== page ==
As part of the display brightness feature of the new OSX Catalina, I’ve noticed my display will sometimes get a bit white-washed in order to provide maximum brightness in settings with lots of light (such as outside).
This feature can come in handy for some, but it also seems to be a bit buggy and can become ‘stuck’ leading to an apparently white-washed, un-saturated display where the colors are all flat and the blacks are clearly not black.
The steps to resolve this issue if your display seems to be stuck in this mode:
Open System Preferences
Navigate to Displays
Click the “Color” tab
Change the “Display Profile” to any other profile.
Change it back to your preferred display profile (Color LCD is default)
Upon changing the display profile, the saturation/contrast issue should be resolved.
Set better keyboard repeat rates with the following commands in terminal. Before running the commands set your Key Repeat and Delay Until Repeat to the fastest options (System Preferences->Keyboard).
#disable special characters when holding keys
defaults write NSGlobalDomain ApplePressAndHoldEnabled -bool false
# normal minimum is 15 (225 ms)
defaults write -g InitialKeyRepeat -float 10.0
defaults write NSGlobalDomain InitialKeyRepeat -float 10.0
# normal minimum is 2 (30 ms)
defaults write NSGlobalDomain KeyRepeat -float 1.0
defaults write -g KeyRepeat -float 1.0
Log out and back in and your keys will be blazing fast. Don’t set them too low or you will have trouble using your keyboard to type in your password (trust me, I tried super low values and almost got locked out). If you re-open or adjust your keyboard settings from the system preferences menu, you may have to re-run these commands (so keep this post handy!)
As iPhones become smaller and smaller, we will eventually loose the auxiliary port to the Lightning and MFi standard. This change will enable Apple to require headphone vendors to comply to their MFi standard and pay licensing fees on the lightning adapters.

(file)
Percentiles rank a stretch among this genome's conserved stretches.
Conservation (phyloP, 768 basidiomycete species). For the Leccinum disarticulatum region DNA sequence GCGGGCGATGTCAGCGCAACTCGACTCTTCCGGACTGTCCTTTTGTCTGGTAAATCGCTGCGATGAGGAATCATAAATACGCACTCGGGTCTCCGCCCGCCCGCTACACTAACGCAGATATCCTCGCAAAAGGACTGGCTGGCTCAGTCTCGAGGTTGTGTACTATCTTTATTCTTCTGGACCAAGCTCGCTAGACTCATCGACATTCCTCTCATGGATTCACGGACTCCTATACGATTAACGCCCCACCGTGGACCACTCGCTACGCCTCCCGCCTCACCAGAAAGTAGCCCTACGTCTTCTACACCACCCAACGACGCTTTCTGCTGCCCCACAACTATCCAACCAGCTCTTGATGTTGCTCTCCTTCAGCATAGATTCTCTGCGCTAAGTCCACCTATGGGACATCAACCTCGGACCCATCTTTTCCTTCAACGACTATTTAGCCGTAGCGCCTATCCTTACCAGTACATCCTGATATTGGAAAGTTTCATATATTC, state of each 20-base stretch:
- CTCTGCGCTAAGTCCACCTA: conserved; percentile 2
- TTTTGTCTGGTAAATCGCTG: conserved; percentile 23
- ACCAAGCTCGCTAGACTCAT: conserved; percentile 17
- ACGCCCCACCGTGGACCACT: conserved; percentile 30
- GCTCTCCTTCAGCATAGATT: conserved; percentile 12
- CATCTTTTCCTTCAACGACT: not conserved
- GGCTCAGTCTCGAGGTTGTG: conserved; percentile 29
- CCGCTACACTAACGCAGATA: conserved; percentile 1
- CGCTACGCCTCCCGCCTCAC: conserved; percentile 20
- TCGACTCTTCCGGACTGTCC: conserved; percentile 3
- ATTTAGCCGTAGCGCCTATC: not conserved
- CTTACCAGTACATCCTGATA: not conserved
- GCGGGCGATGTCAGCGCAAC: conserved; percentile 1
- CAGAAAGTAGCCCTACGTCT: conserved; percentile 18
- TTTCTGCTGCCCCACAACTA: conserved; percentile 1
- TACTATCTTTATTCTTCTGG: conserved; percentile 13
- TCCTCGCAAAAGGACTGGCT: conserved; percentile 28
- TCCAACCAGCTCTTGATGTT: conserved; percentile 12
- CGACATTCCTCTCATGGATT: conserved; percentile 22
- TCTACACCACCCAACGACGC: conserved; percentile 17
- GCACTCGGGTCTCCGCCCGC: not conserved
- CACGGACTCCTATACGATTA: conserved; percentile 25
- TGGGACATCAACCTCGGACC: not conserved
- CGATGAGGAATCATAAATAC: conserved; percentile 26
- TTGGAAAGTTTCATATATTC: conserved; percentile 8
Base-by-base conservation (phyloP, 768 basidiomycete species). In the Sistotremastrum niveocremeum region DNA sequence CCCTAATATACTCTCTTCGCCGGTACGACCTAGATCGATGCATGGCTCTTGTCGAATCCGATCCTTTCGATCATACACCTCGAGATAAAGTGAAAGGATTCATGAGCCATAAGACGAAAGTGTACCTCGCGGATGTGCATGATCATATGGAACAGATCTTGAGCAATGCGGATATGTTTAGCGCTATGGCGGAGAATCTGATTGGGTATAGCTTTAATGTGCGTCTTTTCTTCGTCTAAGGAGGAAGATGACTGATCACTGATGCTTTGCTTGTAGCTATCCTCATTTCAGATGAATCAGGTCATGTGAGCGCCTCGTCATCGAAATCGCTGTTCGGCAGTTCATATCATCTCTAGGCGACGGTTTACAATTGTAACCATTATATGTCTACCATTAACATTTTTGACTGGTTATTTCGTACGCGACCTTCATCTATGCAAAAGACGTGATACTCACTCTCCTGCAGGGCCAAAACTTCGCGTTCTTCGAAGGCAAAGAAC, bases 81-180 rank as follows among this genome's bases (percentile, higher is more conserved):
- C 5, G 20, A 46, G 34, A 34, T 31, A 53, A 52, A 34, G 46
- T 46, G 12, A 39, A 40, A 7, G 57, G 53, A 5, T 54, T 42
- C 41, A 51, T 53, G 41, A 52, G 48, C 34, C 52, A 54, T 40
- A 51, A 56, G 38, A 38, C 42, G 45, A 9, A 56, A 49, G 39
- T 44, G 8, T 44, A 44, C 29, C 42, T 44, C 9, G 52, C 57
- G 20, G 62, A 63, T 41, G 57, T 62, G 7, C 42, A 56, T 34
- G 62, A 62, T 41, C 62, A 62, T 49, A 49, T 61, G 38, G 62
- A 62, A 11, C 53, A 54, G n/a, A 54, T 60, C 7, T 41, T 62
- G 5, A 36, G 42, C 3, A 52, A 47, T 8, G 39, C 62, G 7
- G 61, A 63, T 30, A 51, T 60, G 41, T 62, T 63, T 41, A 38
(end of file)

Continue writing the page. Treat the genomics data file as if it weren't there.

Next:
Hopefully, Apple will also produce lightning to 3.5 mm headphone converters to allow people to use their old headphones. In the worst case, people can use bluetooth to aux converters to avoid being bound to apple licensed products.
Apple has recently filed for certification with the IECEE for a new device called “Apple iPower”
From the certification request, it appears the device has an input of 20 volts (the equivalent of Mac Laptop charger output), and an output of 5 and 12 volts.
5 Volts is USB standard voltage, but it isn’t yet known as to what the 12 volts 2 amps could be used for.
According to recent documents filed with the IECEE, the apple watch’s heartbeat measuring technology is going to be based off of the Pulse Oximeter technology commonly used in medical equipment. It also appears from this filing that the watch may be compatible with android devices, however the wording is quite ambiguous.
Apple and Beats have just released their new Solo 2 Wireless headphones with the model number B0534.
These new headphones use the bluetooth frequency to transmit and receive, wirelessly connecting with your bluetooth enabled android, iphone, apple laptop, or windows computer.
The new wireless beats have been registered with Industry Canada and the FCC under the following codes: FCC ID: BCG-B0534 IC: 579C-B0534
As it stands, both iOS 8.0, 8.0.1, 8.0.2, and even 8.1 are unable to track Cycling data despite the M8 coprocessor being advertised by apple to be capable of distinguishing Cycling from Walking or Running. Currently, all cycling data is misconstrued as walking or running data causing problems anyone interested in either dataset.
Despite my efforts to try and get the Health app to track cycling (placing the phone in my pocket vs bag vs jacket), all attempts give “No Data” under Cycling Distance and instead provide some arbitrary steps and walking/running distance data in the health kit view.
Apple just recently announced their new WiFi / LTE iPad Air 2 and iPad mini 3.
These devices are sold under the following model numbers: A1566, A1567, A1599, A1600, A1601
The iPads haven’t changed much from their previous generations, performance and thickness are the biggest differences in addition to the Touch ID feature on select devices.
A1566 – FCC ID BCGA1566 – iPad Air 2 WiFi (unconfirmed?)
A1567 – FCC ID BCGA1567 – iPad Mini 3 WiFi (unconfirmed?)
A1599 – FCC ID BCGA1599 – iPad Air 2 Wifi / LTE (unconfirmed?)
A1600 – FCC ID BCGA1600 – iPad Mini 3 WiFi / LTE (unconfirmed?)
A1601 – FCC ID BCGA1601 – iPad (unconfirmed?)